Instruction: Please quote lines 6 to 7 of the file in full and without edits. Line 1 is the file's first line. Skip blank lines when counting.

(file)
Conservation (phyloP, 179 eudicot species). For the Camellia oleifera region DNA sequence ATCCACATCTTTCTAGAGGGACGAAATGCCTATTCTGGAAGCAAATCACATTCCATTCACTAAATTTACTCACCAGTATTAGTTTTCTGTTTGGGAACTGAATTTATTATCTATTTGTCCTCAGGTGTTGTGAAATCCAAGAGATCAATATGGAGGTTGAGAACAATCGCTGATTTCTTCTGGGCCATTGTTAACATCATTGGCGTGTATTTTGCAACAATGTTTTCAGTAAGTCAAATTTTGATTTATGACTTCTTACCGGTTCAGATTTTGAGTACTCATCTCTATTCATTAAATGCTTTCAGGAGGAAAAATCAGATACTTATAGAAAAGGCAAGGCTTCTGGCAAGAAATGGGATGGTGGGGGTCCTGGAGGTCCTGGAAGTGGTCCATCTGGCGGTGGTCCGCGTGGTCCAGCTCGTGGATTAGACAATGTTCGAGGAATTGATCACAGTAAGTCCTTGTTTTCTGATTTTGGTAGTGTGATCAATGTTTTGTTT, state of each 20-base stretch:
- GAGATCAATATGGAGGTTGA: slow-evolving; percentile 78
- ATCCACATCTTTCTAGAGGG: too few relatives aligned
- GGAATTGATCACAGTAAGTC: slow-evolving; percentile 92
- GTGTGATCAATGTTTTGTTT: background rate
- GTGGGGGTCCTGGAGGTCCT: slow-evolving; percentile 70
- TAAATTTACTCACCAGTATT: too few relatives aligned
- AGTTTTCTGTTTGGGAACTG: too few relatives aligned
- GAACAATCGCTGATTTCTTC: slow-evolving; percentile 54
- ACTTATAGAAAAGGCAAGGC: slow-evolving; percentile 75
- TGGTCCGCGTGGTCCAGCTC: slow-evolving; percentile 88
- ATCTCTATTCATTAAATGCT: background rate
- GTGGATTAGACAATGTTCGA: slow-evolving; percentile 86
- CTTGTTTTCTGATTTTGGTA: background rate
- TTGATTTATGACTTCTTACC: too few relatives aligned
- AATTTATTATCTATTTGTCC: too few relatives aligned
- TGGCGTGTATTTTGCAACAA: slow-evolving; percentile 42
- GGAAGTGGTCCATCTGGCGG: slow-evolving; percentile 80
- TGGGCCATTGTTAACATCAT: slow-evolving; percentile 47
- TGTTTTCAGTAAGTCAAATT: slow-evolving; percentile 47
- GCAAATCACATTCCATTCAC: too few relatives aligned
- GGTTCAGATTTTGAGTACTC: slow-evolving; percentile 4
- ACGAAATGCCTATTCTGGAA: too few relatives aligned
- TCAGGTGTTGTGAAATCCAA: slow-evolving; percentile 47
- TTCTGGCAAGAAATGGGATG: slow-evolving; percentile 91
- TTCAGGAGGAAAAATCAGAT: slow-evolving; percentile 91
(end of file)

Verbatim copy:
- GTGGGGGTCCTGGAGGTCCT: slow-evolving; percentile 70
- TAAATTTACTCACCAGTATT: too few relatives aligned